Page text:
It should come as no surprise that London has a rich history with gambling – casino culture having been originally introduced by the royal family, as a form of entertainment. In fact, rumour has it that King Henry VIII was an avid casino fan, who went on to introduce the pastime to his fellow royals and, in turn, the rest of London. As the interest in gambling grew, this began to form the long-term association of casino gaming and London that we recognise, and enjoy, today.
With for the popularity of gambling facilities on the rise, it was around this time that croupiers were in high-demand, needed to conduct games and keep things flowing. These days, thanks to the wonders of online casino for UK players, the demand for dealers isn’t as urgent, with your favourite games just a single click away!
If that’s piqued your interest then, first of all – we don’t blame you – and secondly, you’re in luck, as we’re about to take you on a whistle-stop tour of the history of casino gaming in London.
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Sir Thomas Neale is an iconic name on the London casino scene, mainly due to the fact that he was a well-known croupier who served King Charles II, William II and James II throughout the 17th century. Taking on an even more prominent role in the running of casino-based activities throughout London, when serving under King Charles II in 1684, Neale was given the task of overseeing all gambling in London. When operating in this position, his main duty was to shut down illegal casino dens that would pop up within the capital, presumably by “commoners” who wanted a piece of the action.
Fun Fact: If you know your way around the streets of London then you may recognise Sir Neale as not only a historical figure, but also a street in the Covent Garden area.
Despite Sir Neale trying to eliminate all underground gambling establishments, these casino dens continued to operate throughout the 1700s – sometimes leading to lower-class individuals finding their way into upper class social circles.
This was both a good and bad progression in the history of casino gaming in London. The bad aspects come from players becoming over-excited at the prospect of finally being able to participate in casino culture and overspending as a result. It would seem that even in the 18th century, staying within your budgetary limits was essential!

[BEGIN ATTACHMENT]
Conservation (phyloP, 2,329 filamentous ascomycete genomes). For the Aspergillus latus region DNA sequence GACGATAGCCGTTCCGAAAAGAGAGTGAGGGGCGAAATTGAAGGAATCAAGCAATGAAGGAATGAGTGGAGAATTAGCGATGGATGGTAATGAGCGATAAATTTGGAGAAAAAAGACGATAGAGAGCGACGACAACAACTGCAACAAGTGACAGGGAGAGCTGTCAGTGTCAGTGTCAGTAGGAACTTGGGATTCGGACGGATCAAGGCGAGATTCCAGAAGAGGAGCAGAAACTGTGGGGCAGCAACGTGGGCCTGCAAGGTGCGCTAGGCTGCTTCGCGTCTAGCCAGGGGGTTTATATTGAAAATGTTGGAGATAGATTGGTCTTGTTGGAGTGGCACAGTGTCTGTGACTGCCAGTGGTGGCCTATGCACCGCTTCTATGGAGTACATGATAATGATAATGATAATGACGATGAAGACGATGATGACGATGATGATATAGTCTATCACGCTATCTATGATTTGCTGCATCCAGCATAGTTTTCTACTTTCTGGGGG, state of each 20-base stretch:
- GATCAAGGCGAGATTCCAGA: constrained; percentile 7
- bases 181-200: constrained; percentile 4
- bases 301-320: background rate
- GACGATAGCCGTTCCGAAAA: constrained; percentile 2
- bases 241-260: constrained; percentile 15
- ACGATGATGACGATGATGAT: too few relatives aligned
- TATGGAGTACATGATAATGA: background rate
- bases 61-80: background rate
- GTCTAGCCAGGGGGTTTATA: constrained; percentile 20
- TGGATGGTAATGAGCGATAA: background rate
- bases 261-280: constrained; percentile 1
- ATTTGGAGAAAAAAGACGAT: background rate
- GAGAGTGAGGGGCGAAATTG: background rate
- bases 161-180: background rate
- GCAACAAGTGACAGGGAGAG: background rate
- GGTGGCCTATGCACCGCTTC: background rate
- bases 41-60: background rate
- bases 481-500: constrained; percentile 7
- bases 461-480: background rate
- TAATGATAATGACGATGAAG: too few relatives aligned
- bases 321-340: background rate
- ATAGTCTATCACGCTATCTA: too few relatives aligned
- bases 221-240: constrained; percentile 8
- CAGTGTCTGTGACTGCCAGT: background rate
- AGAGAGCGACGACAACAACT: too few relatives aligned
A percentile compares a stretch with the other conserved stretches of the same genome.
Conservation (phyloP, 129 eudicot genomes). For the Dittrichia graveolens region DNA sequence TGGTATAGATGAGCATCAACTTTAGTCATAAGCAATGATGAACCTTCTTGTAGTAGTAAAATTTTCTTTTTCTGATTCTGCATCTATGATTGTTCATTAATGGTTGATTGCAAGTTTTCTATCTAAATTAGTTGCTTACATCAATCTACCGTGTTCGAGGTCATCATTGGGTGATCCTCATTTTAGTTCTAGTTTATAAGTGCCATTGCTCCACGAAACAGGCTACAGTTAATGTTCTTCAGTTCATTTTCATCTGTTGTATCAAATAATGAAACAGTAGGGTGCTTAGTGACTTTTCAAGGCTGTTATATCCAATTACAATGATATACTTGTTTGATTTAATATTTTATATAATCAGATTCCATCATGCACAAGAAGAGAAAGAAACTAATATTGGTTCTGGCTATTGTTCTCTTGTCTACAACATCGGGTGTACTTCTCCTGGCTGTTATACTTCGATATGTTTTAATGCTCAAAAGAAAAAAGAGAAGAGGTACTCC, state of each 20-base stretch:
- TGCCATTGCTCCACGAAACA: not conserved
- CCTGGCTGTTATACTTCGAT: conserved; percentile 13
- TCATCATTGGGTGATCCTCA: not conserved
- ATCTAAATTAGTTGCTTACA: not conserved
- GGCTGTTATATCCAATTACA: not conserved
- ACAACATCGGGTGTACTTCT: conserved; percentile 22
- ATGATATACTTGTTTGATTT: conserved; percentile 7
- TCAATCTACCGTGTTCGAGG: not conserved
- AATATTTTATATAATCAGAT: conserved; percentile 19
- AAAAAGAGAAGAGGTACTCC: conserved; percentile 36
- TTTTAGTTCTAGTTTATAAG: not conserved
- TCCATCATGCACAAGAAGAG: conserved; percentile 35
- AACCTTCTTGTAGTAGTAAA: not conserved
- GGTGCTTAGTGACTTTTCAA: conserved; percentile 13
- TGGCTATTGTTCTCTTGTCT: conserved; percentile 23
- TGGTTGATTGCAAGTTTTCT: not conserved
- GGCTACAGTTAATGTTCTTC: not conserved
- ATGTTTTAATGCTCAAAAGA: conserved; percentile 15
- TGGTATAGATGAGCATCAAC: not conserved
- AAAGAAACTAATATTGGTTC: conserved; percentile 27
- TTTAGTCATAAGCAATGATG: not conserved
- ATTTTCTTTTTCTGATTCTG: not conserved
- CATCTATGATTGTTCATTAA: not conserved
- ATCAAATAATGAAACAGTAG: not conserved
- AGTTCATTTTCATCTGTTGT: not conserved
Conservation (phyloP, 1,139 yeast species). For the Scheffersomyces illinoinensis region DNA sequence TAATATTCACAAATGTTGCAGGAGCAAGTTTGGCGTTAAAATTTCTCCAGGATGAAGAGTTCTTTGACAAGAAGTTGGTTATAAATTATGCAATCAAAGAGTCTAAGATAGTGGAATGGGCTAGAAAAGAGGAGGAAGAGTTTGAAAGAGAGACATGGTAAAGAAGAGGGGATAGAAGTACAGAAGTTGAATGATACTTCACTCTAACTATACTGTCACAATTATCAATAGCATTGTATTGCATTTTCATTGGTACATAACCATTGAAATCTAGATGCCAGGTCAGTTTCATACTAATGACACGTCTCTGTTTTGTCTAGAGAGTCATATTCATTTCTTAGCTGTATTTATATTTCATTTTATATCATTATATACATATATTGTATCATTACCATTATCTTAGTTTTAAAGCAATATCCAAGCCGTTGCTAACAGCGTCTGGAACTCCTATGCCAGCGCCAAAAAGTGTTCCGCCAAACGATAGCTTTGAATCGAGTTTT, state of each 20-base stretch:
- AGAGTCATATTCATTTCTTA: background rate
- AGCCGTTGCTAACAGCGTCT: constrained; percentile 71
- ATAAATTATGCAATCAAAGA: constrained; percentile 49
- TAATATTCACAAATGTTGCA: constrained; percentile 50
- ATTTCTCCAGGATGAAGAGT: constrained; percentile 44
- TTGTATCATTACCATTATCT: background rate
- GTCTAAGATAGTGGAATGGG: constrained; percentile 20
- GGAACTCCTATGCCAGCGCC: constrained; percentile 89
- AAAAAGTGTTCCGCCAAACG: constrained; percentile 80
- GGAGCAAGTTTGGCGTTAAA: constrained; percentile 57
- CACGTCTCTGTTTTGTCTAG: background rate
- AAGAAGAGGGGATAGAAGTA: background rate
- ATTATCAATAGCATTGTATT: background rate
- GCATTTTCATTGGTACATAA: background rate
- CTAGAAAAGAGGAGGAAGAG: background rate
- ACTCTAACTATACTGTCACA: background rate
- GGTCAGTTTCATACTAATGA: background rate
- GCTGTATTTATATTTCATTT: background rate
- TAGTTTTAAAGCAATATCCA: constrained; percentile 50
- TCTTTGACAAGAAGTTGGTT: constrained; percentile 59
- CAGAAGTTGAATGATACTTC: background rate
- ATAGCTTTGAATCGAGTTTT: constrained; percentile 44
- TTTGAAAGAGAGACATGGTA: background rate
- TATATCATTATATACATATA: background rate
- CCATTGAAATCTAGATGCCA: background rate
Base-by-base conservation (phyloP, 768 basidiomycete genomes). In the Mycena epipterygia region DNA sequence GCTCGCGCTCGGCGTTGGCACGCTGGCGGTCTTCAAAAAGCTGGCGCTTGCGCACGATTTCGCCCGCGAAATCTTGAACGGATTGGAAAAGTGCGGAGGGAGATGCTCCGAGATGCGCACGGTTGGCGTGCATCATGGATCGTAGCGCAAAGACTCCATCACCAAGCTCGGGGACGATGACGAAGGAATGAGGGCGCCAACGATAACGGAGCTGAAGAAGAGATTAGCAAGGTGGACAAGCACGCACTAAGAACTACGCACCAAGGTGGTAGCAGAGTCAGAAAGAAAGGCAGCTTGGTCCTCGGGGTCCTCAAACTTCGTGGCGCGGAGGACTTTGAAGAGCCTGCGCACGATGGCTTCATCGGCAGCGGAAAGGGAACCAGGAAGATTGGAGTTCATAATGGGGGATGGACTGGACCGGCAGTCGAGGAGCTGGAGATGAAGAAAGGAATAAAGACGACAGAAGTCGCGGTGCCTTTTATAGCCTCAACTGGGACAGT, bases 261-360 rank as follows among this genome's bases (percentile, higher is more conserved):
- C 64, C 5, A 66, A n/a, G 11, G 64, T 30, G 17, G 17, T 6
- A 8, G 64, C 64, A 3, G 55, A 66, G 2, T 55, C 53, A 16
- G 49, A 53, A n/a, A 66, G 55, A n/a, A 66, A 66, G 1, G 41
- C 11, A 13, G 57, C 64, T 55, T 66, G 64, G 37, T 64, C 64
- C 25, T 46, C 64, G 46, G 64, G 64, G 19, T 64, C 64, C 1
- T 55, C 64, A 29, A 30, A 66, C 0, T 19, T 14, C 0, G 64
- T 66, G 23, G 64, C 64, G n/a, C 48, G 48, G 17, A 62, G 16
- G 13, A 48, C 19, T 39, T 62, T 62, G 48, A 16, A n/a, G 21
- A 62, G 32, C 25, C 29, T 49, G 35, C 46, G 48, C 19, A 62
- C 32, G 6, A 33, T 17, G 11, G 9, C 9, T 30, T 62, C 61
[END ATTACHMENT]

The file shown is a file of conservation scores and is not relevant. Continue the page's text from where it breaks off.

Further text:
Moving onto 19th century London, and the gambling scene was significantly different. Despite being a period of immense poverty, the local people still found a way to continue placing bets as a form of entertainment.
By 1828, with the help of the Duke of Wellington, William Crockford established the first ever casino building in London. Taking on his own name – Crockfords – the casino still stands today, and is proudly known as the oldest gaming establishment in the city.
London in the 1900s was dominated by gangs, one of the most famous pairings being the prolific Kray Twins. This gruesome twosome owned shares in the popular nightspot called Esmerelda’s Barn, which doubled up as a venue for a variety of casino games. Despite being shut down in 1963, due to the Kray’s reckless behaviour, the Barn was immensely popular and drew great crowds every weekend.
Gambling was legalised in 1960, with the introduction of the Betting and Gaming Act brought into action just a year later, in an attempt to establish some kind of regulation. After the legalisation of gambling, almost 1,000 casinos were opened, whilst pubs and bars also began installing fruit machines to cater to any slot-loving patrons.
Present day London is just as casino-obsessed, with over 25 high-class casinos operating throughout the city, taking inspiration from the bright lights of Las Vegas, as well as the more elegant and exclusive gaming locations.
London still attracts a whole host of celebrities and business moguls, eager to explore the gambling scene, the city still stands as a casino hot spot, with a rich history that you now know all about!
Gambling can be addictive, please play responsibly.
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